Researchers in China have found genetic markers of the novel coronavirus in airborne droplets, which can remain in the air for over two hours, according to a new study published in the journal Nature.
This had previously been demonstrated in laboratory experiments, but the scientists were able to find tiny droplets in real-world conditions in two hospitals in Wuhan, China, according to The New York Times.
It is still unclear whether the virus in the droplets were infections, but droplets such as these, expelled by breathing and talking, can remain in the air and be inhaled by others.
"The potential for aerosol transmission is poorly understood," warned the scientists involved in the study.
Linsey Marr, a professor of civil and environmental engineering at Virginia Tech, told the Times that the fact that these droplets can stay in the air for "at least two hours," "strongly suggests that there is potential for airborne transmission."
Scientists collected samples at Renmin Hospital of Wuhan University and at a makeshift temporary medical facility as well as in public areas, including a residential building and a supermarket.
Very little virus was detected in well ventilated areas, such as isolation wards or patient rooms, but elevated concentrations were found in less ventilated areas, such as small toilet areas.
Marr emphasized that this showed the importance of avoiding confined spaces.
Especially high concentrations of the virus were found in rooms where medical staff take off protective gear, which may mean that the virus particles on the gear could become airborne again, according to Bloomberg magazine.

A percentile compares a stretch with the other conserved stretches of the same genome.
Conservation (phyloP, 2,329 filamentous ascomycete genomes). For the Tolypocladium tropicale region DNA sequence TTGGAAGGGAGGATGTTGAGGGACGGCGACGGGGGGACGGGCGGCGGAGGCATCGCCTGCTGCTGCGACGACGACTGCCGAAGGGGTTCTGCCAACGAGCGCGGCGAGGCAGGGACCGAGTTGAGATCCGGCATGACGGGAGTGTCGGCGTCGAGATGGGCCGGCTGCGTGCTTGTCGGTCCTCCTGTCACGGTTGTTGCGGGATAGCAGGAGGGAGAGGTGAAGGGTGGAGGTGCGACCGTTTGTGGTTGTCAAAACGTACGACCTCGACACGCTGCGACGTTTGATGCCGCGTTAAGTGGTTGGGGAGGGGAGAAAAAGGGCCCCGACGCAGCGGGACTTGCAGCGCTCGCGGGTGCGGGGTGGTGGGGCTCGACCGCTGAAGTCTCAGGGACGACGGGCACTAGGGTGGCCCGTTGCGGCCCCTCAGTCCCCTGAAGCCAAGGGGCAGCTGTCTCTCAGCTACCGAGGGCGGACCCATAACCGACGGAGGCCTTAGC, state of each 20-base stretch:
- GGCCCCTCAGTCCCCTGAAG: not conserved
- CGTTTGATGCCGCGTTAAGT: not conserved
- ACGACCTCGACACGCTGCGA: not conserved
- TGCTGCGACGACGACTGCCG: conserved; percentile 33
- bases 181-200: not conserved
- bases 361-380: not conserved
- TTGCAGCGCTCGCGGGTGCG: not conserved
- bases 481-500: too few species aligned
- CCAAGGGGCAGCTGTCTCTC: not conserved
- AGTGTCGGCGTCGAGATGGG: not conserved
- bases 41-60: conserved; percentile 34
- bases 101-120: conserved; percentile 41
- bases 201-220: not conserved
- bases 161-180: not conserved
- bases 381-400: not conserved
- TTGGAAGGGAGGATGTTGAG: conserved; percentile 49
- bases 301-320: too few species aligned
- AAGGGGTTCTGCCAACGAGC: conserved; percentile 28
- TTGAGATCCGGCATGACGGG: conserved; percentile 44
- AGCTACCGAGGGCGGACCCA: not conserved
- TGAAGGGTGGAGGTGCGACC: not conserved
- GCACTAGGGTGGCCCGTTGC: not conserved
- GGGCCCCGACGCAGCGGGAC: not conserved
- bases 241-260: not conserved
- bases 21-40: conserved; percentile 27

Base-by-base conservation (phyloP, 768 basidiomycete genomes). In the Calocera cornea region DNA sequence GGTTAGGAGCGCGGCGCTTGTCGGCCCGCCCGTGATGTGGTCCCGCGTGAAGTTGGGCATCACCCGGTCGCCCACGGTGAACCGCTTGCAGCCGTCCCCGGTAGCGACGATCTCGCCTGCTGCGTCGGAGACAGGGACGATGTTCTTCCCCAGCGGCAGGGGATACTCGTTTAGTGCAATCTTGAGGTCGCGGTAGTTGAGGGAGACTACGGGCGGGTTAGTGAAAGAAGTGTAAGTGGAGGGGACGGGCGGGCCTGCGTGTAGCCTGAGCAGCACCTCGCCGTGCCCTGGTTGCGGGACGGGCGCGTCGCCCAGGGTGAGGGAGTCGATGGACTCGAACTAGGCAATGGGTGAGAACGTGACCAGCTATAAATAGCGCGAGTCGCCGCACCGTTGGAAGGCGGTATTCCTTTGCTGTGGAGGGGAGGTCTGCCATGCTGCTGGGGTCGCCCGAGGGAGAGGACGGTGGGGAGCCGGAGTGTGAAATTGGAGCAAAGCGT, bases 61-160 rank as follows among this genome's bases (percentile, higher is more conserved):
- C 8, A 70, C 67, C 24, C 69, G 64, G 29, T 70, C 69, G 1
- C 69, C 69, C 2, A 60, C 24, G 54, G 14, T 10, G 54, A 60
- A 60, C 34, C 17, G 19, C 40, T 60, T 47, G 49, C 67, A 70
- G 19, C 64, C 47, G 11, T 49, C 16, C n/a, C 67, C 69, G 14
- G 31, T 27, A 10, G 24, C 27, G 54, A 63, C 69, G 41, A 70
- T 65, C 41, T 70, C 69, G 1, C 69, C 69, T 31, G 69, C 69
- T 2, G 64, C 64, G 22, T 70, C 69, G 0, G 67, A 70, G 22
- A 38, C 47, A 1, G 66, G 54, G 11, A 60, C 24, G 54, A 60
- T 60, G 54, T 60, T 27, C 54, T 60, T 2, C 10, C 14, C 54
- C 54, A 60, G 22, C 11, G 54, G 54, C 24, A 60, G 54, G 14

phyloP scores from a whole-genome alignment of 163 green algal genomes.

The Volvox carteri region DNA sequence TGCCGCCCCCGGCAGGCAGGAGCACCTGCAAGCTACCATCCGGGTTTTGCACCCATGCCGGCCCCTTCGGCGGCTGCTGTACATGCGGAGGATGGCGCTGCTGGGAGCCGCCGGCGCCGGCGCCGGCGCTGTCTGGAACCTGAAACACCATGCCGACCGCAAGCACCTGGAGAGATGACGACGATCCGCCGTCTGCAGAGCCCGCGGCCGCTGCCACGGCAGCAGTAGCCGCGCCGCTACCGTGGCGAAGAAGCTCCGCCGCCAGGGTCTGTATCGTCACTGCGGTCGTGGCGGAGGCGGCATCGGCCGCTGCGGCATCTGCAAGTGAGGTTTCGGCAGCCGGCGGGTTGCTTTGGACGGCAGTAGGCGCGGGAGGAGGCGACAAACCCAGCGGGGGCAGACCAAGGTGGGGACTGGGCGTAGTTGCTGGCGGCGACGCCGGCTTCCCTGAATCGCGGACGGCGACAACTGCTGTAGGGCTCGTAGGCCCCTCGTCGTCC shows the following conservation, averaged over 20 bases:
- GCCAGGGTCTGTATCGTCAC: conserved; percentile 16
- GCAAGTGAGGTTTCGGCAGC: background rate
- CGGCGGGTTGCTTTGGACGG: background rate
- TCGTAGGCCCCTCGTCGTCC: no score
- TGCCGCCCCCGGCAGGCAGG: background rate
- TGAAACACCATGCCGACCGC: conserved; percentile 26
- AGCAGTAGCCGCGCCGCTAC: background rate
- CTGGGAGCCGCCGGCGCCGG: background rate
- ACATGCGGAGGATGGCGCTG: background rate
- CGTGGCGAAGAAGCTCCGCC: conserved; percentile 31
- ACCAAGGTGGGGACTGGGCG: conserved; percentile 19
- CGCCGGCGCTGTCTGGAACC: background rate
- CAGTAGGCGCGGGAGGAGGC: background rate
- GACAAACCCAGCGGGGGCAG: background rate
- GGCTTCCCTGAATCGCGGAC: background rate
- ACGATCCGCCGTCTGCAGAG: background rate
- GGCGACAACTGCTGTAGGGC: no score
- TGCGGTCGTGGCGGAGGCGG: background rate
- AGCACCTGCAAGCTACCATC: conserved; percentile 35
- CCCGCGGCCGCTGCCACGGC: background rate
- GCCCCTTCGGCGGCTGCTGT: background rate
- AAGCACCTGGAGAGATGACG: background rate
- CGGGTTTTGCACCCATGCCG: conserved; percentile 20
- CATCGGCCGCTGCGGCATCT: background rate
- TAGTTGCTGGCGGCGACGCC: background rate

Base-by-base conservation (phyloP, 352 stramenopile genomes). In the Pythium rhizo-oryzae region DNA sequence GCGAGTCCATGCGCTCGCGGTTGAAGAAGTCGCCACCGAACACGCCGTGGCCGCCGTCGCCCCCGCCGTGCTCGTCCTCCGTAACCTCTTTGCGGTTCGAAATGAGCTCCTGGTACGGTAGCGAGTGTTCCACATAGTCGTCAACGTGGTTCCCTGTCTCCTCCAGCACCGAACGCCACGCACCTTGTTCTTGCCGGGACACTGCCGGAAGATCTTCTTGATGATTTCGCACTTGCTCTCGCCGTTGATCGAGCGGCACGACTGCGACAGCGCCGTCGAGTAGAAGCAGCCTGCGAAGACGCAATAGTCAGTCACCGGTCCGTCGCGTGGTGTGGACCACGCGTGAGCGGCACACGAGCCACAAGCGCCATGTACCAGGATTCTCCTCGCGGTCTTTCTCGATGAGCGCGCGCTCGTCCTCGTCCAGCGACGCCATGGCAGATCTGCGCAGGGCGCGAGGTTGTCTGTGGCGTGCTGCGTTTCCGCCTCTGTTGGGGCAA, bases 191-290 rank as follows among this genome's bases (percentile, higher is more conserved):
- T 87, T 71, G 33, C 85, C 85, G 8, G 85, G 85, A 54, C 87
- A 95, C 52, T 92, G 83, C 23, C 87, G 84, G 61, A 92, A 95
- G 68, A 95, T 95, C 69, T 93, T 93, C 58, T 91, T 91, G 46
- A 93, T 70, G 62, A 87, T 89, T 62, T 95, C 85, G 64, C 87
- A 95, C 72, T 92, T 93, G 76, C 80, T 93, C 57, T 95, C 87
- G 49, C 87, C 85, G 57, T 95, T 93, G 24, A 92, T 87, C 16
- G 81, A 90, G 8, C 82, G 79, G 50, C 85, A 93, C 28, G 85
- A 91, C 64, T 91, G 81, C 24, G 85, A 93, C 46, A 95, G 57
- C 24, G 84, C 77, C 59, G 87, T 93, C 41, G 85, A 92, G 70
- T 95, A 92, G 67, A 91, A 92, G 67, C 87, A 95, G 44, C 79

The World Health Organization has downplayed the possibility of the coronavirus being spread through aerosols and, even with the findings from Wuhan, it is still unclear whether the airborne virus is able to replicate and infect people.
Researchers at the University of Nebraska Medical Center also found coronavirus RNA in the air. The research is still being peer-reviewed, but found RNA in out-of-the-way locations, including under a bed and on window sills, which could suggest that small droplets are carried around rooms by air currents.
The researchers from Nebraska also did not determine whether the viruses were still infections, but expressed hope that more definitive statements could be made in the next week or so.
No viruses were detected in most public places studied in Wuhan, although some levels were detected in crowded areas outside of one of the hospitals and in the department stores. Marr calculated that it would take about 15 minutes for a person to breathe in one virus particle, according to the Times.
Room ventilation, open space, sanitization of protective gear and disinfection could reduce the concentration of coronavirus aerosol concentration, according to Vice.